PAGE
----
Oregon legislative ‘short session’ could have been worse

Sen Doug Whitsett

by Sen. Doug Whitsett

The recently concluded 2016 legislative session included the enactment of several laws and budget decisions that will be extremely destructive to Oregon small businesses and private sector job security. However, the 30-day session may also be measured by a number of other really bad bills that did not become law.

The twelve members of the Senate Republican caucus do not have enough votes to either pass or stop any bill from passing. But by using accepted parliamentary procedures, we were able to work together to slow down the process enough to help prevent many of the more destructive bills from reaching a floor vote during the abbreviated legislative session. We managed to secure amendments to several other bills that made them less damaging.

House Bill 4035 would have required the Department of Revenue to submit to the Legislative Revenue Officer information from Oregon tax returns about certain corporations doing business in the state. It also would have required the Legislative Revenue Officer to make that confidential financial information available in a public report.

A public hearing was held on HB 4035 in the House Committee on Revenue February 10, but the bill saw no further action.

HB 4073 would have added secular organizations and current members of the Legislature to the list of persons and entities authorized to solemnize marriages. It passed the House on a 35-20 vote February 5 and the Senate February 29 on a 17-10 vote. But because the contents of the bill had been amended in the process, the House needed to concur with those changes. It did not, and the bill died.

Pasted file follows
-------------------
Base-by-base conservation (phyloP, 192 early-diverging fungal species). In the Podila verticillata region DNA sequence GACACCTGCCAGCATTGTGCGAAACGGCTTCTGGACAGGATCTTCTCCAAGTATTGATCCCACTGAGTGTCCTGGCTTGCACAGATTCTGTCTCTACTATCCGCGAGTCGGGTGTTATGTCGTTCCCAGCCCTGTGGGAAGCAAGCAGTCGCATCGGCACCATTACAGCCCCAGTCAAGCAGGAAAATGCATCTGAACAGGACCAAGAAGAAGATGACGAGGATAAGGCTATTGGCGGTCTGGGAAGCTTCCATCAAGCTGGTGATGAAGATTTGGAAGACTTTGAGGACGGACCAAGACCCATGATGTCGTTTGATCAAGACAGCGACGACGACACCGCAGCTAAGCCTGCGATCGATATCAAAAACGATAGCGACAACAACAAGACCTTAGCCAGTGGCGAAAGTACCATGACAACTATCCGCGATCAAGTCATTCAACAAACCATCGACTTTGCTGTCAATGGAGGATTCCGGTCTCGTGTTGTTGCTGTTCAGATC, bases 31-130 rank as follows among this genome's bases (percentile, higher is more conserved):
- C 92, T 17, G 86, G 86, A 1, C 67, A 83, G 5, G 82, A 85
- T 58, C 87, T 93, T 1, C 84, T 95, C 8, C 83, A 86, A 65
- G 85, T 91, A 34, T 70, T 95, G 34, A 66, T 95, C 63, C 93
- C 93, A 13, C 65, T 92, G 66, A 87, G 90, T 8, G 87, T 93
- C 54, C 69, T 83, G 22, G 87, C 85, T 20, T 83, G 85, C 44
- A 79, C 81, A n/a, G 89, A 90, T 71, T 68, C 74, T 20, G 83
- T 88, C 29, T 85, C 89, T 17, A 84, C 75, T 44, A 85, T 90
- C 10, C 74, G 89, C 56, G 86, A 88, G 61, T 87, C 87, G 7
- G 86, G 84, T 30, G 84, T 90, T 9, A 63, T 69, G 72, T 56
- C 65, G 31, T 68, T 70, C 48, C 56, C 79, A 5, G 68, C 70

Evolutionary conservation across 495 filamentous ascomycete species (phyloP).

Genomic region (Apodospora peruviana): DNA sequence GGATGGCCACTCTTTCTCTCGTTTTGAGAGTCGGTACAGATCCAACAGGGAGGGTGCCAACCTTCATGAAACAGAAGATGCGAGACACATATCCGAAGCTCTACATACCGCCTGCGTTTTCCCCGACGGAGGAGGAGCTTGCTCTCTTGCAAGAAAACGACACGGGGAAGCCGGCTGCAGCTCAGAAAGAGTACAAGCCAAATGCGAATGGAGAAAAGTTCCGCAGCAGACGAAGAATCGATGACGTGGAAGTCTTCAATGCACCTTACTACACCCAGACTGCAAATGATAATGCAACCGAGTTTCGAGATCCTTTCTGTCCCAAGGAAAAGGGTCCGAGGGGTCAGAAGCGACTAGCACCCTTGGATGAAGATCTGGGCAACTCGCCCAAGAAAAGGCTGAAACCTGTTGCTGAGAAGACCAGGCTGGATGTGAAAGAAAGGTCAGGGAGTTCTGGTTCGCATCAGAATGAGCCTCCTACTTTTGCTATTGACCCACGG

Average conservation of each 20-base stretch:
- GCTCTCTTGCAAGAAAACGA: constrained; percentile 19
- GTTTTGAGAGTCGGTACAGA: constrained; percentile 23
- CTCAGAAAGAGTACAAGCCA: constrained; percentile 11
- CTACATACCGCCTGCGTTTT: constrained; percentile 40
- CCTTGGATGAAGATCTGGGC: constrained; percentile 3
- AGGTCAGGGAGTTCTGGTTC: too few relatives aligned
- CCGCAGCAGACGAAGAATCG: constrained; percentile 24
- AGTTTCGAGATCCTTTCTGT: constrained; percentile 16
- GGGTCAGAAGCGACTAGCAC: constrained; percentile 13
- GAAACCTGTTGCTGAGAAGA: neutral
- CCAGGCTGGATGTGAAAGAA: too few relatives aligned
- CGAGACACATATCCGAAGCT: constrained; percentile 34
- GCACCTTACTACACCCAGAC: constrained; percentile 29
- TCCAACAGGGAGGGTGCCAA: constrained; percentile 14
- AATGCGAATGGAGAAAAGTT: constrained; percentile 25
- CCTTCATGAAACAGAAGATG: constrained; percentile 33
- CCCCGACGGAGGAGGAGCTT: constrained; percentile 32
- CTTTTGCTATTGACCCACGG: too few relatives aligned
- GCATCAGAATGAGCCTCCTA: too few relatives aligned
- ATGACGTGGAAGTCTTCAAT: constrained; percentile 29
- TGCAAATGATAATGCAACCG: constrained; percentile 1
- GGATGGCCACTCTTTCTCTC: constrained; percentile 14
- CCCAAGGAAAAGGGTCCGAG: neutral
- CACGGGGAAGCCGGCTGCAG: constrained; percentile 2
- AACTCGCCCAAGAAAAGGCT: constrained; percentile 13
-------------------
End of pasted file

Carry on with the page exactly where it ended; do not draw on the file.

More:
A previous version of the same bill was introduced in the 2015 regular session, and included former members of the Legislature. The apparent intent of these measures was to force current and former Republican lawmakers, some of who have strong moral objections to same-sex marriage, to perform such ceremonies under threat of penalty.

HB 4131 would have required financial institutions to participate in a data match system established by the Department of Revenue to identify assets held at them by delinquent debtors. The bill amended Oregon garnishee law, allowing certain assets to be subject to garnishee across state lines by both government and private entities.

The bill passed the House February 26 on a 43-13 vote and was referred to the Ways and Means Committee March 1. It was passed out of that committee and had its second reading in the Senate that same day. But a motion referring it to the Senate Health Care Committee passed 28-0 on the Senate floor March 2. The bill was still in that committee upon the session’s adjournment.

A very controversial bill, HB 4147, would have prohibited the transfer of a firearm by a dealer or private party for 10 business days if the Department of State Police was unable to determine whether the recipient is qualified to receive the firearm. The bill represented one more effort to limit the Second Amendment rights of law-abiding Oregonians.

HB 4147 passed the House February 22 on a narrow 31-28 vote. However, it was referred to the Senate Rules Committee, where no further action was taken on the bill.

Also controversial was SB 1530. If passed, this bill would have required certain state agencies to consult with certain federal agencies to determine whether state and federal mining programs can be better coordinated. The bill was originally the result of social conflict between a few southern Oregon suction dredge miners and other river users. However, it morphed into a bill that would have essentially banned mining in or near any perennial of intermittent stream or river in almost all of the state.